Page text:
Welcome to my newest category, “Just An Observation.” This is the place where I’ll post my opinion on current events. You may agree, you may disagree, it’s all good. If you even read these things and comment, even better. As opposed to “Dust Bunnies From My Mind” and “Foto Funnies,” this group of posts will be mostly serious. I may inject some sort of sarcasm or nonsense in them from time to time (after all, I can’t help being me), but I’ll try to keep things serious-minded and sober for the most part. Or I may have a few drinks (see what I mean?). If you were to wonder why I’m doing this, these are the type of essays that may or may not get me booted off other social media platforms (I’m talking to you Facebook and Twitter). For my first “observation,” I thought a quick take about Time’s Man of the Year would be appropriate. A lot of people are losing their minds over this year’s selection, forgetting the rationale behind the left-wing news magazine’s selection process. But, I’m getting ahead of myself…

There has been no shortage of outrage over Time magazine’s choice for 2020’s Person of the Year (several years ago, Time changed it from Man of the Year. I don’t feel like looking up when exactly. I’m good with that, in any event. After all, there are more than just dudes on the planet. And thank God for that).

If people (not all of them Trump supporters) were vexed because there is no way Joe Biden and Kamala Harris deserved to be so recognized, I’d be 100% on their side.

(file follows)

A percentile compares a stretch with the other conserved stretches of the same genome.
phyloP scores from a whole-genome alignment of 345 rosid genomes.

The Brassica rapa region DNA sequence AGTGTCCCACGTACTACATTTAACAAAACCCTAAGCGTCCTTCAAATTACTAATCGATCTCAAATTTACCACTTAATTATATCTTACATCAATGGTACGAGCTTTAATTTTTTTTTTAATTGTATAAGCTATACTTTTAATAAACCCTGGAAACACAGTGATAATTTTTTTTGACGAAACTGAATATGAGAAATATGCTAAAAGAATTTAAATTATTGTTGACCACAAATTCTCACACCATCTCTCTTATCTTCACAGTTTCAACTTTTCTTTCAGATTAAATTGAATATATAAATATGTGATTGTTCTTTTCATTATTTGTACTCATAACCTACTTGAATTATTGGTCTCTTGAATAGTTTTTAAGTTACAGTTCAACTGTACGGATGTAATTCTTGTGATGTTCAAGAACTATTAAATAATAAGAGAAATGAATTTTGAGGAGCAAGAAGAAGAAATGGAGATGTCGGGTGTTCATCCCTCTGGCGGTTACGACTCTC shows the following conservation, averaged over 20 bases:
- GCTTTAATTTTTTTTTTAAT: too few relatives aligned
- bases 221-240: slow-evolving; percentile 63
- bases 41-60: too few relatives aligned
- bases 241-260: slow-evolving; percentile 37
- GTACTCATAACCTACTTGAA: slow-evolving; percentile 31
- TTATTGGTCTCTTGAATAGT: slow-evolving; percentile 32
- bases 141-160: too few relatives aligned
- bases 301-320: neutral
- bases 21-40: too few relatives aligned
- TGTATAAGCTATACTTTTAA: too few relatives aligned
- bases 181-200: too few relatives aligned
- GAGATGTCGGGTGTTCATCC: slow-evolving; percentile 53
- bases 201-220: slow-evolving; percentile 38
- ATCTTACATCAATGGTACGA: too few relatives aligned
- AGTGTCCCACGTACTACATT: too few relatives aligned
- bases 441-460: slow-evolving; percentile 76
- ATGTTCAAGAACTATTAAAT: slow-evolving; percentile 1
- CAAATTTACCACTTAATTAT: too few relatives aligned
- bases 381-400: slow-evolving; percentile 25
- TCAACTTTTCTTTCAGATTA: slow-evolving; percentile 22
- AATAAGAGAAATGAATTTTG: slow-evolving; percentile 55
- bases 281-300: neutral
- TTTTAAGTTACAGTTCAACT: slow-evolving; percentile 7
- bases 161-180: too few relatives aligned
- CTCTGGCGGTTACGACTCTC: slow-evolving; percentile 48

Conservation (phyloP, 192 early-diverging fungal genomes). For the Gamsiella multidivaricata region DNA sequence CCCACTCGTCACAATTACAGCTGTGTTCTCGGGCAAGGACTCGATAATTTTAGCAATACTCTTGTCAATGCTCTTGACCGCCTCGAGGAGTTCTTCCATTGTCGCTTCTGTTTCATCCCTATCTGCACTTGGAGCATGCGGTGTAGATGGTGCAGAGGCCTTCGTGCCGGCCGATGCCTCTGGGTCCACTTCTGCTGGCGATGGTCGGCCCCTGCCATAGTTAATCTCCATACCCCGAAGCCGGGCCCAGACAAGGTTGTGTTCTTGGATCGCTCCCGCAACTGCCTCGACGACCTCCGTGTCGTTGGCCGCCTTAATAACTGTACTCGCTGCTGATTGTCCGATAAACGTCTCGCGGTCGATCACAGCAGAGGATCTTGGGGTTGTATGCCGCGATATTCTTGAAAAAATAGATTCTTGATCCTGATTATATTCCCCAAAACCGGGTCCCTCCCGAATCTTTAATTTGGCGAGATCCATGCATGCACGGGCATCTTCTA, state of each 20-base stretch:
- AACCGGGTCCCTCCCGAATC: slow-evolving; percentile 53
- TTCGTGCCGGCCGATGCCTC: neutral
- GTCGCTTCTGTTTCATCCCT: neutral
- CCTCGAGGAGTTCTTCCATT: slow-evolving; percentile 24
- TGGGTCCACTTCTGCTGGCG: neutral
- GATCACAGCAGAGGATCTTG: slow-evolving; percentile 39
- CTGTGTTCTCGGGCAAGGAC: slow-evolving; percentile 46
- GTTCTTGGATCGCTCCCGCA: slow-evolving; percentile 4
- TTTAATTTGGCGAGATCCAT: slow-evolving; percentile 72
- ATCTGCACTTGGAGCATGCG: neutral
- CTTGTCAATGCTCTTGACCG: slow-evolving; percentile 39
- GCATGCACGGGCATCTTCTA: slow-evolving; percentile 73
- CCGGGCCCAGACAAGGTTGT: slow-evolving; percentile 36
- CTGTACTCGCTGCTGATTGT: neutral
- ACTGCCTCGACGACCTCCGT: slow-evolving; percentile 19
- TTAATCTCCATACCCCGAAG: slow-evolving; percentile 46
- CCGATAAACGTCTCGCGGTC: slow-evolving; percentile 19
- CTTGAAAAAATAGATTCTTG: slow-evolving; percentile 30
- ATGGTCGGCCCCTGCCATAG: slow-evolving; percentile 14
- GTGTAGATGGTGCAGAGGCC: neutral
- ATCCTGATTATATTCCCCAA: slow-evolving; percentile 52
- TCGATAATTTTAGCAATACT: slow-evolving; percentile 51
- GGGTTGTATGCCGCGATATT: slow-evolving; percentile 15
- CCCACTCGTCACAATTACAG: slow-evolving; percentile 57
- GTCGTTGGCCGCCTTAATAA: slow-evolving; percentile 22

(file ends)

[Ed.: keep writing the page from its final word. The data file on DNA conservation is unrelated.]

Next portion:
Spoiler Alert: I believe Biden and Harris in no way deserved the honor. I’ll explain why later.

But, these folks are using the fact that, because Adolf Hitler was Time’s Man of the Year in 1938, it must be incontrovertible proof that media cannot be trusted (they can’t, BTW. I’m talking to you, Fox News).

I hate to break it to everyone who feels this way (it pains me because we’re likeminded in many other areas), but Josef Stalin, Nikita Khruschev, and the Ayatollah Khomeini were also Time’s Man of the Year. These were controversial choices, to be sure. The way Time explained it, though, is that the purpose behind MOY was to designate an individual who most affected the year prior. It did not have to be in a positive way.

In that, I agree with their intent. Man (now Person) of the Year is not to be confused with a “He’s a jolly good fellow!” kind of thing. Unless Khruschev should have received a gold watch and cake.

With that in mind, perhaps Donald Trump should have been so recognized. Love him (many do) or hate him (many do), he was arguably the most significant individual this past year. Or (throw up in my mouth), Tony Fauci. Actually, my vote would go to the real heroes: health care workers, first responders, or perhaps those manning checkout lines at the supermarket.

Certainly not Idiot Joe and Chlamydia Harris. Calling them Person of the Year is nothing more than virtue-signaling by a left-wing SJW rag. It thus cheapens the title and ensures that nobody will give a rat’s ass about said designees in the future.

Time Magazine has thus become as relevant as the NFL, Hollywood, MSNBC, and the New York Times.